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Does God See Our Failures?

No failure is too large, and no problem is too hard that the resurrection power of Jesus Christ cannot pull us out or pull us through. We are never too far gone that God cannot use our story for his glory.

Christianity.com Contributing Writer
Published Oct 26, 2020
Does God See Our Failures?

Have you ever failed at something?

Failure has a way of bringing us face-to-face with our problems. It gives us a chance and a choice to either get back up and fight, to stay down in apathy, or to run away in fear.

Walt Disney is one of the most well-known names in the world because of his success in the media and entertainment industry. But what most people do not know is that he actually failed at business early on and even went bankrupt several times.

In response to his failures, Walt Disney reportedly said: “You may not realize it when it happens, but a kick in the teeth may be the best thing in the world for you.”

Our Failures in God’s Eyes

While we are all familiar with our own mistakes and the repercussions from them, a good question to consider is: Does God see our failures?

And the answer is… yes! Our salvation changes our nature, but it does not blind God from the reality of who we are and what we do as if we have “pulled the wool over” on God’s eyes.

For unbelievers, God not only sees their failures and sins but will judge them accordingly because he is just (Psalm 94).

On the other hand, while God does observe a Christian’s failures (even their sinful failures), he looks at them differently than he did before they were saved.

That is because when we are saved, we are “justified by [God’s] grace as a gift, through the redemption that is in Christ Jesus” (Romans 3:24, ESV).

To be justified does not mean “just as if we have not sinned,” it means that God declares us righteous and holy despite our sins, mistakes, and failures.

While we may still receive the natural consequences for our sins and reap what we sow (such as getting a speeding ticket for speeding), God “releases” us from the legal penalties of our sins and entitles us to the positive benefits of the righteousness of Christ as free men and women.

Even better, while God does still “see” our failures because he is all-knowing, he actively uses them for our good and his glory (because he is all-powerful!).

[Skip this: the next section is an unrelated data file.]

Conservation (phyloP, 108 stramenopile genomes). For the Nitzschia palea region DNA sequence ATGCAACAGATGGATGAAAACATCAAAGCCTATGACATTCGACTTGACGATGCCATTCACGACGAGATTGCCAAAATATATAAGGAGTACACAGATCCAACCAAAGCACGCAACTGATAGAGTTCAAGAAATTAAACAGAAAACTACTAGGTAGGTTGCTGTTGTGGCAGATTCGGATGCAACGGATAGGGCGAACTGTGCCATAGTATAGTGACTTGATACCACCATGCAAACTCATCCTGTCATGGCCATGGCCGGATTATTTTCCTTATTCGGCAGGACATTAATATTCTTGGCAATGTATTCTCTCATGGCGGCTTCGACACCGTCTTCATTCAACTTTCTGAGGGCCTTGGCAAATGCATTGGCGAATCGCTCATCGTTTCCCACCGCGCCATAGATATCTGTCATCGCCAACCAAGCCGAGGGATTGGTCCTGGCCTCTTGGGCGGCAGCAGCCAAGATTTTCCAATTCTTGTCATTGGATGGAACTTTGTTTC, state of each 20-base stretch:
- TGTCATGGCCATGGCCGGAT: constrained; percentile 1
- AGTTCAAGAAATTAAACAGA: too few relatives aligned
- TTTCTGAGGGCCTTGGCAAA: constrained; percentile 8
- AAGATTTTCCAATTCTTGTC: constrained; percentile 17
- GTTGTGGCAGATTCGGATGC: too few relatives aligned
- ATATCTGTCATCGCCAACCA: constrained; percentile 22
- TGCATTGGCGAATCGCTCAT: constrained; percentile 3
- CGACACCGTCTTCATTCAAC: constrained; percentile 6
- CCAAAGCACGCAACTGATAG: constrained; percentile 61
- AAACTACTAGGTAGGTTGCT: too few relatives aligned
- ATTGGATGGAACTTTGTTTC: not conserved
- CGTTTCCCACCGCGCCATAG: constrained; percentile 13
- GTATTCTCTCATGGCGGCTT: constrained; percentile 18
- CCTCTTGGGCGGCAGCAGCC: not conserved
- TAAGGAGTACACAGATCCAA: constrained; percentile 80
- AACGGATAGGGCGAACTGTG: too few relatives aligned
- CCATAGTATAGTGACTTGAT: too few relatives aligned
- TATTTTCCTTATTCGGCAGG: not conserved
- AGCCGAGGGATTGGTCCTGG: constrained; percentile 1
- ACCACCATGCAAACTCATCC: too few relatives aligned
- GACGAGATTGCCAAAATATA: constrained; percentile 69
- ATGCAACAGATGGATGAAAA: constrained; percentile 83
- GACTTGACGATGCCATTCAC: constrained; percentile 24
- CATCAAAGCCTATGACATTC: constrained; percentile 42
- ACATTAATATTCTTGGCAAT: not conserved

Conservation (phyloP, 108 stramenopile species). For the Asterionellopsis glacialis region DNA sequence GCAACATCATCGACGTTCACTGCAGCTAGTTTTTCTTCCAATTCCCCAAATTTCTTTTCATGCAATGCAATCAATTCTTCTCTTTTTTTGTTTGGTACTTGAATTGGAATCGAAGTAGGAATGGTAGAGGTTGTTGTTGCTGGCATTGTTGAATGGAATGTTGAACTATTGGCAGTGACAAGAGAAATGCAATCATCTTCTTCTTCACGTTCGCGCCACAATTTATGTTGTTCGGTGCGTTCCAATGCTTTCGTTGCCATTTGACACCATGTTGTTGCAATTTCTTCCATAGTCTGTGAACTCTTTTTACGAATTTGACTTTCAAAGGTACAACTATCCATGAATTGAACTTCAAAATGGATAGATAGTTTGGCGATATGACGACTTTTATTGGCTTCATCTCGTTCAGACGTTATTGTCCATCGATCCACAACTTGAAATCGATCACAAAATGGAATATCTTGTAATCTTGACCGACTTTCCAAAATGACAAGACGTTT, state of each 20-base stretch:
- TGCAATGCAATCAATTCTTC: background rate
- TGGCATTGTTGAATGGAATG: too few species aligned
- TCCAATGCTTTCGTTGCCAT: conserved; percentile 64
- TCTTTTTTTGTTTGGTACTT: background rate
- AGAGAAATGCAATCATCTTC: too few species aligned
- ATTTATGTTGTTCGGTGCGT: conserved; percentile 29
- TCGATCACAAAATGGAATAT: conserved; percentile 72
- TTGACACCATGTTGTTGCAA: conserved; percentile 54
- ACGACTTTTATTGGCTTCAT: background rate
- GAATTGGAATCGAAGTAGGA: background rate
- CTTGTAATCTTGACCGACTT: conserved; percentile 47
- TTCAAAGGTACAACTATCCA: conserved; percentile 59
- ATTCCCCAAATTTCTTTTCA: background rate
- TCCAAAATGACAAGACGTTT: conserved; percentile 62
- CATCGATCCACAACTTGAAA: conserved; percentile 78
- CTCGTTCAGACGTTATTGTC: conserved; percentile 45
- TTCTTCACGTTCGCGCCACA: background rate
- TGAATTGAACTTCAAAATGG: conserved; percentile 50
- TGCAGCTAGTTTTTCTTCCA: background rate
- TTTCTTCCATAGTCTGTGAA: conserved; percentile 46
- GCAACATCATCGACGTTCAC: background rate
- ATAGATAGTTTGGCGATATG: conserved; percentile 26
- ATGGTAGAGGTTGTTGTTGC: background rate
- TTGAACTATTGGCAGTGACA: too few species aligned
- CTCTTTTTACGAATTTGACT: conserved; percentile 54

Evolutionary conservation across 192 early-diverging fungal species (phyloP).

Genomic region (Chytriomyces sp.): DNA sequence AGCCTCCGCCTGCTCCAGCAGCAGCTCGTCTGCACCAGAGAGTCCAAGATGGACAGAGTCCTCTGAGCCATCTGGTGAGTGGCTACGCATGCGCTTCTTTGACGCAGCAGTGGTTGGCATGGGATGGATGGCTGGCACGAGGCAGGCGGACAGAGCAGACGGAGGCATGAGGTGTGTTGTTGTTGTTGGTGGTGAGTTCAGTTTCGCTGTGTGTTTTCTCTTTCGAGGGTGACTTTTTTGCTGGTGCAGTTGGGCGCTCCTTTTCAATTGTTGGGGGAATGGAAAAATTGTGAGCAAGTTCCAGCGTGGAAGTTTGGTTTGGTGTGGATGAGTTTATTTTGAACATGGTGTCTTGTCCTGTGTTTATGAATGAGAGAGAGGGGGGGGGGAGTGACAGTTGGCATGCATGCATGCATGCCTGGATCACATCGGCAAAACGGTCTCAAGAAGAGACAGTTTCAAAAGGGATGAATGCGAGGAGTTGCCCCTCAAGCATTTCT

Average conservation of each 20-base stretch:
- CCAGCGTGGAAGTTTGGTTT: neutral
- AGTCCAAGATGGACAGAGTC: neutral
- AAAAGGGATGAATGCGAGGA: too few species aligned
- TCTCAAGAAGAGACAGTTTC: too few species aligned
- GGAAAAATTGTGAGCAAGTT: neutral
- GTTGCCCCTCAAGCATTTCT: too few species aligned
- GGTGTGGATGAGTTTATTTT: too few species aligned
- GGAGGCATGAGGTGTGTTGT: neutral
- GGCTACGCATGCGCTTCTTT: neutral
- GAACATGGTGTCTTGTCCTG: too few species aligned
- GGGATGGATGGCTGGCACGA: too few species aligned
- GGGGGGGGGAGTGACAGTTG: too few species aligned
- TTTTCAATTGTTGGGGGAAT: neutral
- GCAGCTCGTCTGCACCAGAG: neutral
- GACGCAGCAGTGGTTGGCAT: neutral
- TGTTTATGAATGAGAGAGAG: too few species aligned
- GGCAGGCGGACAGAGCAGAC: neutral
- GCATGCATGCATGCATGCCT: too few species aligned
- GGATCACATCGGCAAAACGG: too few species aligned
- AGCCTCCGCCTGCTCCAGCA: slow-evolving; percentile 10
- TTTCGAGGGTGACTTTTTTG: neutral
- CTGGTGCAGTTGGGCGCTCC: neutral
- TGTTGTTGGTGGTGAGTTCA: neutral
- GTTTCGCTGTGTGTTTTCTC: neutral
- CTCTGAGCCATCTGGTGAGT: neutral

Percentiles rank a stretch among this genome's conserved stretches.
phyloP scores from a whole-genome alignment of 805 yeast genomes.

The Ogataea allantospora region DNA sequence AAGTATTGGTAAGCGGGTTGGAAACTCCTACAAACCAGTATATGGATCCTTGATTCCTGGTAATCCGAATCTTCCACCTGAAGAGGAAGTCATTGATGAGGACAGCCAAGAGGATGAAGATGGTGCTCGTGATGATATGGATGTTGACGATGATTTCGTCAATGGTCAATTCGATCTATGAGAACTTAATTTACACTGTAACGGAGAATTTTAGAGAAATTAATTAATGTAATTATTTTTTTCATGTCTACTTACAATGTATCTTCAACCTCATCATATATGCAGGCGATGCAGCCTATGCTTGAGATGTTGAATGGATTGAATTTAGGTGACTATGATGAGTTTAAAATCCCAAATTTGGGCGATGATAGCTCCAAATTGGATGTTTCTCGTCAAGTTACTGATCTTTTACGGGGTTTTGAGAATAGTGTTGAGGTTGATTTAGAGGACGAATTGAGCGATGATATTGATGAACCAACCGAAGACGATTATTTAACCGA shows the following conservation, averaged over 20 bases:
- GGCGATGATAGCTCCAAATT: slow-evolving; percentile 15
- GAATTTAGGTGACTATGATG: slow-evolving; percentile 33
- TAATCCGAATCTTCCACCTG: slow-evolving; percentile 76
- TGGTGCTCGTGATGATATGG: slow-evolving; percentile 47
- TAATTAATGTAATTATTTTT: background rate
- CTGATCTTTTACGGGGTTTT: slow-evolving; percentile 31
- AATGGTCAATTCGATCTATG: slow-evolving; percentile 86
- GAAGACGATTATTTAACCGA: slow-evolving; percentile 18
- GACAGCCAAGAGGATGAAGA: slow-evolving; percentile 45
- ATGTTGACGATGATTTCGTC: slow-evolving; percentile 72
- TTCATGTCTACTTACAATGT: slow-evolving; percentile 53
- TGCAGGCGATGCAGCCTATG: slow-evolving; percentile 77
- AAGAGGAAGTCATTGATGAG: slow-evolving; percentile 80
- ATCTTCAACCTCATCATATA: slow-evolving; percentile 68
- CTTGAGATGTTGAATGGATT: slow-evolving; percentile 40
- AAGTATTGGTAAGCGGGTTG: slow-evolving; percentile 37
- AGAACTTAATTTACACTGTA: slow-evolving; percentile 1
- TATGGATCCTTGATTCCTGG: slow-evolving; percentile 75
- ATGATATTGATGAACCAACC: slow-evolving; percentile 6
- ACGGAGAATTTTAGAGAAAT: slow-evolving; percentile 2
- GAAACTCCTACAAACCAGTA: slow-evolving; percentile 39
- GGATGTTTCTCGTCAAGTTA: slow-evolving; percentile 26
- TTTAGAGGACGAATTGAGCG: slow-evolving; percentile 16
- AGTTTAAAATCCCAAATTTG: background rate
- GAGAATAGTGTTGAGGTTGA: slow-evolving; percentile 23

God has a way of taking our successes as well as our disasters and making something “good” out of them (Romans 8:28). This is important to understand because we all actually learn more in life from our failures than we do our successes!

Scripture (especially the Old Testament) is full of relatable stories that illustrate these truths so well. For example, there is a man named Joshua in the Old Testament book (that is conveniently named after him) that royally messed up, although, most people know him for his great faith and even greater victories.

Joshua had everything going for him. His mentor was the legendary prophet Moses, he was the leader of the Israelites, and he had seen and heard God do some amazing things through him (such as knocking the walls of Jericho down).

But one time, as Joshua was basking in yet another victory, he forgot to pray and ask God for counsel before making a big decision (Joshua 9).

As a result, not only did Joshua fail himself, but he failed the people he was trying to lead by putting their lives in danger and losing their respect for him.

If you have ever made a big mistake in leadership, you know that the public shame and breach of trust is often the hardest part to deal with.

Joshua’s lack of good judgment and failure to walk in God’s plan ended up in an impossibly difficult battle with multiple enemies teaming up against his people.

But because God is a God of second chances (and third, and fourth, etc.) and he loves to show up when we need him the most, God says to Joshua:

Do not fear them, for I have given them into your hands. Not a man of them shall stand before you (Joshua 10:8, ESV).

And that is exactly what happened!

God kept his promise and came through for the Israelites by helping them win their battle in a miraculous way (by sending down hailstones on the enemy and causing the sun to hang in the sky for longer than it was supposed to so they could keep fighting!).

Through the experience, Joshua learned several valuable lessons. He learned that: